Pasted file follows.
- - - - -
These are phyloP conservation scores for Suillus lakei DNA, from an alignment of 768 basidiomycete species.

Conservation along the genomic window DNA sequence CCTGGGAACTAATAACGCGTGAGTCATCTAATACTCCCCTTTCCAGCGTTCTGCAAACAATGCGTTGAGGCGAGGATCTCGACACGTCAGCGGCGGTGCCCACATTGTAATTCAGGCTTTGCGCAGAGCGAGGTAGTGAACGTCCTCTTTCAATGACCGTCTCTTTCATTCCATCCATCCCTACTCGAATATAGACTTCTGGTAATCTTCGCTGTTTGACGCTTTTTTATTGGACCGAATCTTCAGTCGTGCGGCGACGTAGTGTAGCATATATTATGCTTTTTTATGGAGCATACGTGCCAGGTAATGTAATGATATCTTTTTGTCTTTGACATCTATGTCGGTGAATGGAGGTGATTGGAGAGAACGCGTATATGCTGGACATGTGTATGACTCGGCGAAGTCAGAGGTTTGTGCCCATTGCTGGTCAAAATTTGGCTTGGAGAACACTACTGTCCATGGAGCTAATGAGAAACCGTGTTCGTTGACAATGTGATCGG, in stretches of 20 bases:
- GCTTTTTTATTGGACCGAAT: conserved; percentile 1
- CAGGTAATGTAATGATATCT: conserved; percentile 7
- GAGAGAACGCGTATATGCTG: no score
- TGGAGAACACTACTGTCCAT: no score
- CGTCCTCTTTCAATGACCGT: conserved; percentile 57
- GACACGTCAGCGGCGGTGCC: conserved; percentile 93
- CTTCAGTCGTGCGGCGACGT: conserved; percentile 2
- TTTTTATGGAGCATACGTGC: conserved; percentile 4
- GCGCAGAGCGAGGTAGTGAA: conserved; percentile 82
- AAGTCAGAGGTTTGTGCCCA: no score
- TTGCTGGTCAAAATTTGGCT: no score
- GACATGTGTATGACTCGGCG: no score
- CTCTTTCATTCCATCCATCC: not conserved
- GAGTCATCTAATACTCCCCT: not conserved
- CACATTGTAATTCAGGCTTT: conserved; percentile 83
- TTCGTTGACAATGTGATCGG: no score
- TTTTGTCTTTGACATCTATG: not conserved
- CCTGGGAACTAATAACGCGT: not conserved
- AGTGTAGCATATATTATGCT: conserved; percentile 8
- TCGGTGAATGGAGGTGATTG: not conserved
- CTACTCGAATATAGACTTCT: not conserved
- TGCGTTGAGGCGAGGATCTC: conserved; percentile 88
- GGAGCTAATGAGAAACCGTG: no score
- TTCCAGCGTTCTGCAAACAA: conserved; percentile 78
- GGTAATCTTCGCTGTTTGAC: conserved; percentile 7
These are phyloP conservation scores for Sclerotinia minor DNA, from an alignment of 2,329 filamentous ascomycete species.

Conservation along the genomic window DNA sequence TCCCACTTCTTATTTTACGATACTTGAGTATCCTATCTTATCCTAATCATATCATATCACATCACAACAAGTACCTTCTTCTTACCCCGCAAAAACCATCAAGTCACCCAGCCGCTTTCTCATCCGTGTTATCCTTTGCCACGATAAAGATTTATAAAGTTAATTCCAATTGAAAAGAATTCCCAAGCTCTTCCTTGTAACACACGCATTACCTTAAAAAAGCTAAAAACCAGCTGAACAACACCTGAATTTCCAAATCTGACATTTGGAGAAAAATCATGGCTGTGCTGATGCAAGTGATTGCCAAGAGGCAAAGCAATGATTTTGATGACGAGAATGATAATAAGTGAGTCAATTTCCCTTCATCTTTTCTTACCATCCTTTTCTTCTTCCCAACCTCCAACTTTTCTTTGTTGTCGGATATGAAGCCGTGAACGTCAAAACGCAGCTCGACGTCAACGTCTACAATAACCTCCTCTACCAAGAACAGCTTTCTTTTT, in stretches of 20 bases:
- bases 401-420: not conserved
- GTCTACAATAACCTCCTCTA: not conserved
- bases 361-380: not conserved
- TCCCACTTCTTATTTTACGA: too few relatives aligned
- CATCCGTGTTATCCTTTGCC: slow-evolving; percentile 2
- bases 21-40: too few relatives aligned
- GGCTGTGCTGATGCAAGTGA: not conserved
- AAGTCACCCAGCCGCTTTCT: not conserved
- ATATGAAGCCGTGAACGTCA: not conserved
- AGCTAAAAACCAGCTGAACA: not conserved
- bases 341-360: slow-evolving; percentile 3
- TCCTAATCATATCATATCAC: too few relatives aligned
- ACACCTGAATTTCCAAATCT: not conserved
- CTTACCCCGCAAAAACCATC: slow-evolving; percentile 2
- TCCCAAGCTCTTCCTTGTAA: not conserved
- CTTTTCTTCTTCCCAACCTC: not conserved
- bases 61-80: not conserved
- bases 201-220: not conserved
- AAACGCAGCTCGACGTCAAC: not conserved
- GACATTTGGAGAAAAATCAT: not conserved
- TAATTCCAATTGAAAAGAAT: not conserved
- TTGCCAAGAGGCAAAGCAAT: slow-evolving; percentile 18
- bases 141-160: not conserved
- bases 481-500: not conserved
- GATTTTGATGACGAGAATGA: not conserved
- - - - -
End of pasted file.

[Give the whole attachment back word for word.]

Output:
These are phyloP conservation scores for Suillus lakei DNA, from an alignment of 768 basidiomycete species.

Conservation along the genomic window DNA sequence CCTGGGAACTAATAACGCGTGAGTCATCTAATACTCCCCTTTCCAGCGTTCTGCAAACAATGCGTTGAGGCGAGGATCTCGACACGTCAGCGGCGGTGCCCACATTGTAATTCAGGCTTTGCGCAGAGCGAGGTAGTGAACGTCCTCTTTCAATGACCGTCTCTTTCATTCCATCCATCCCTACTCGAATATAGACTTCTGGTAATCTTCGCTGTTTGACGCTTTTTTATTGGACCGAATCTTCAGTCGTGCGGCGACGTAGTGTAGCATATATTATGCTTTTTTATGGAGCATACGTGCCAGGTAATGTAATGATATCTTTTTGTCTTTGACATCTATGTCGGTGAATGGAGGTGATTGGAGAGAACGCGTATATGCTGGACATGTGTATGACTCGGCGAAGTCAGAGGTTTGTGCCCATTGCTGGTCAAAATTTGGCTTGGAGAACACTACTGTCCATGGAGCTAATGAGAAACCGTGTTCGTTGACAATGTGATCGG, in stretches of 20 bases:
- GCTTTTTTATTGGACCGAAT: conserved; percentile 1
- CAGGTAATGTAATGATATCT: conserved; percentile 7
- GAGAGAACGCGTATATGCTG: no score
- TGGAGAACACTACTGTCCAT: no score
- CGTCCTCTTTCAATGACCGT: conserved; percentile 57
- GACACGTCAGCGGCGGTGCC: conserved; percentile 93
- CTTCAGTCGTGCGGCGACGT: conserved; percentile 2
- TTTTTATGGAGCATACGTGC: conserved; percentile 4
- GCGCAGAGCGAGGTAGTGAA: conserved; percentile 82
- AAGTCAGAGGTTTGTGCCCA: no score
- TTGCTGGTCAAAATTTGGCT: no score
- GACATGTGTATGACTCGGCG: no score
- CTCTTTCATTCCATCCATCC: not conserved
- GAGTCATCTAATACTCCCCT: not conserved
- CACATTGTAATTCAGGCTTT: conserved; percentile 83
- TTCGTTGACAATGTGATCGG: no score
- TTTTGTCTTTGACATCTATG: not conserved
- CCTGGGAACTAATAACGCGT: not conserved
- AGTGTAGCATATATTATGCT: conserved; percentile 8
- TCGGTGAATGGAGGTGATTG: not conserved
- CTACTCGAATATAGACTTCT: not conserved
- TGCGTTGAGGCGAGGATCTC: conserved; percentile 88
- GGAGCTAATGAGAAACCGTG: no score
- TTCCAGCGTTCTGCAAACAA: conserved; percentile 78
- GGTAATCTTCGCTGTTTGAC: conserved; percentile 7
These are phyloP conservation scores for Sclerotinia minor DNA, from an alignment of 2,329 filamentous ascomycete species.

Conservation along the genomic window DNA sequence TCCCACTTCTTATTTTACGATACTTGAGTATCCTATCTTATCCTAATCATATCATATCACATCACAACAAGTACCTTCTTCTTACCCCGCAAAAACCATCAAGTCACCCAGCCGCTTTCTCATCCGTGTTATCCTTTGCCACGATAAAGATTTATAAAGTTAATTCCAATTGAAAAGAATTCCCAAGCTCTTCCTTGTAACACACGCATTACCTTAAAAAAGCTAAAAACCAGCTGAACAACACCTGAATTTCCAAATCTGACATTTGGAGAAAAATCATGGCTGTGCTGATGCAAGTGATTGCCAAGAGGCAAAGCAATGATTTTGATGACGAGAATGATAATAAGTGAGTCAATTTCCCTTCATCTTTTCTTACCATCCTTTTCTTCTTCCCAACCTCCAACTTTTCTTTGTTGTCGGATATGAAGCCGTGAACGTCAAAACGCAGCTCGACGTCAACGTCTACAATAACCTCCTCTACCAAGAACAGCTTTCTTTTT, in stretches of 20 bases:
- bases 401-420: not conserved
- GTCTACAATAACCTCCTCTA: not conserved
- bases 361-380: not conserved
- TCCCACTTCTTATTTTACGA: too few relatives aligned
- CATCCGTGTTATCCTTTGCC: slow-evolving; percentile 2
- bases 21-40: too few relatives aligned
- GGCTGTGCTGATGCAAGTGA: not conserved
- AAGTCACCCAGCCGCTTTCT: not conserved
- ATATGAAGCCGTGAACGTCA: not conserved
- AGCTAAAAACCAGCTGAACA: not conserved
- bases 341-360: slow-evolving; percentile 3
- TCCTAATCATATCATATCAC: too few relatives aligned
- ACACCTGAATTTCCAAATCT: not conserved
- CTTACCCCGCAAAAACCATC: slow-evolving; percentile 2
- TCCCAAGCTCTTCCTTGTAA: not conserved
- CTTTTCTTCTTCCCAACCTC: not conserved
- bases 61-80: not conserved
- bases 201-220: not conserved
- AAACGCAGCTCGACGTCAAC: not conserved
- GACATTTGGAGAAAAATCAT: not conserved
- TAATTCCAATTGAAAAGAAT: not conserved
- TTGCCAAGAGGCAAAGCAAT: slow-evolving; percentile 18
- bases 141-160: not conserved
- bases 481-500: not conserved
- GATTTTGATGACGAGAATGA: not conserved